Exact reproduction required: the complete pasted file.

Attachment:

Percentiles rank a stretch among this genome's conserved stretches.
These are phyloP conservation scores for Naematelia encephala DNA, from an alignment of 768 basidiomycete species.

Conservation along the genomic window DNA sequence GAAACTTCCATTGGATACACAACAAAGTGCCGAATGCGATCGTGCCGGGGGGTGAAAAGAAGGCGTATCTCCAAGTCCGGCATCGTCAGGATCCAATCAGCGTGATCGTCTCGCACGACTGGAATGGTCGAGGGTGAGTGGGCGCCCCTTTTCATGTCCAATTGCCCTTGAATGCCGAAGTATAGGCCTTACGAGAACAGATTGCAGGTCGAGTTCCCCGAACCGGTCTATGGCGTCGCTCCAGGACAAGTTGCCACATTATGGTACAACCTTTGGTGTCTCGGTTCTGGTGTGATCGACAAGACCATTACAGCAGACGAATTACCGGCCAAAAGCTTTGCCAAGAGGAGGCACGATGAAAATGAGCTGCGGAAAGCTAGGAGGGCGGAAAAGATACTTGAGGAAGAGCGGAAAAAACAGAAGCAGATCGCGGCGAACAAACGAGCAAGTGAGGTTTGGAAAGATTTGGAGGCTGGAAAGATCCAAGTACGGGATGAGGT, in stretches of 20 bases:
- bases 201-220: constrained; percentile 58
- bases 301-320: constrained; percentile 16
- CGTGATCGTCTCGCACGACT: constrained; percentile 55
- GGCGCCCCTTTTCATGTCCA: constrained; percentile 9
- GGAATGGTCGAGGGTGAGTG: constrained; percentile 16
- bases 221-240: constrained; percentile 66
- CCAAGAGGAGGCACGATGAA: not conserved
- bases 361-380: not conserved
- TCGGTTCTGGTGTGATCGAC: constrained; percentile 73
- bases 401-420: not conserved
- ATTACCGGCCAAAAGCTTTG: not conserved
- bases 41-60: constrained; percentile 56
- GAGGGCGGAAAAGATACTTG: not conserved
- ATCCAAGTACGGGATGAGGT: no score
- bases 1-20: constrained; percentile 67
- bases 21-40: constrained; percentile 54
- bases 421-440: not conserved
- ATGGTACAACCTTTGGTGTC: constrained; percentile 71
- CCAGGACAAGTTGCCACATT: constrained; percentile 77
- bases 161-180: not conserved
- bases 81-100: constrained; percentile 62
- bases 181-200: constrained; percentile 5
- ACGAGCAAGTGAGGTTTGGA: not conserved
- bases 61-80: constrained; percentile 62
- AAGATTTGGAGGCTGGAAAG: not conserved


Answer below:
Percentiles rank a stretch among this genome's conserved stretches.
These are phyloP conservation scores for Naematelia encephala DNA, from an alignment of 768 basidiomycete species.

Conservation along the genomic window DNA sequence GAAACTTCCATTGGATACACAACAAAGTGCCGAATGCGATCGTGCCGGGGGGTGAAAAGAAGGCGTATCTCCAAGTCCGGCATCGTCAGGATCCAATCAGCGTGATCGTCTCGCACGACTGGAATGGTCGAGGGTGAGTGGGCGCCCCTTTTCATGTCCAATTGCCCTTGAATGCCGAAGTATAGGCCTTACGAGAACAGATTGCAGGTCGAGTTCCCCGAACCGGTCTATGGCGTCGCTCCAGGACAAGTTGCCACATTATGGTACAACCTTTGGTGTCTCGGTTCTGGTGTGATCGACAAGACCATTACAGCAGACGAATTACCGGCCAAAAGCTTTGCCAAGAGGAGGCACGATGAAAATGAGCTGCGGAAAGCTAGGAGGGCGGAAAAGATACTTGAGGAAGAGCGGAAAAAACAGAAGCAGATCGCGGCGAACAAACGAGCAAGTGAGGTTTGGAAAGATTTGGAGGCTGGAAAGATCCAAGTACGGGATGAGGT, in stretches of 20 bases:
- bases 201-220: constrained; percentile 58
- bases 301-320: constrained; percentile 16
- CGTGATCGTCTCGCACGACT: constrained; percentile 55
- GGCGCCCCTTTTCATGTCCA: constrained; percentile 9
- GGAATGGTCGAGGGTGAGTG: constrained; percentile 16
- bases 221-240: constrained; percentile 66
- CCAAGAGGAGGCACGATGAA: not conserved
- bases 361-380: not conserved
- TCGGTTCTGGTGTGATCGAC: constrained; percentile 73
- bases 401-420: not conserved
- ATTACCGGCCAAAAGCTTTG: not conserved
- bases 41-60: constrained; percentile 56
- GAGGGCGGAAAAGATACTTG: not conserved
- ATCCAAGTACGGGATGAGGT: no score
- bases 1-20: constrained; percentile 67
- bases 21-40: constrained; percentile 54
- bases 421-440: not conserved
- ATGGTACAACCTTTGGTGTC: constrained; percentile 71
- CCAGGACAAGTTGCCACATT: constrained; percentile 77
- bases 161-180: not conserved
- bases 81-100: constrained; percentile 62
- bases 181-200: constrained; percentile 5
- ACGAGCAAGTGAGGTTTGGA: not conserved
- bases 61-80: constrained; percentile 62
- AAGATTTGGAGGCTGGAAAG: not conserved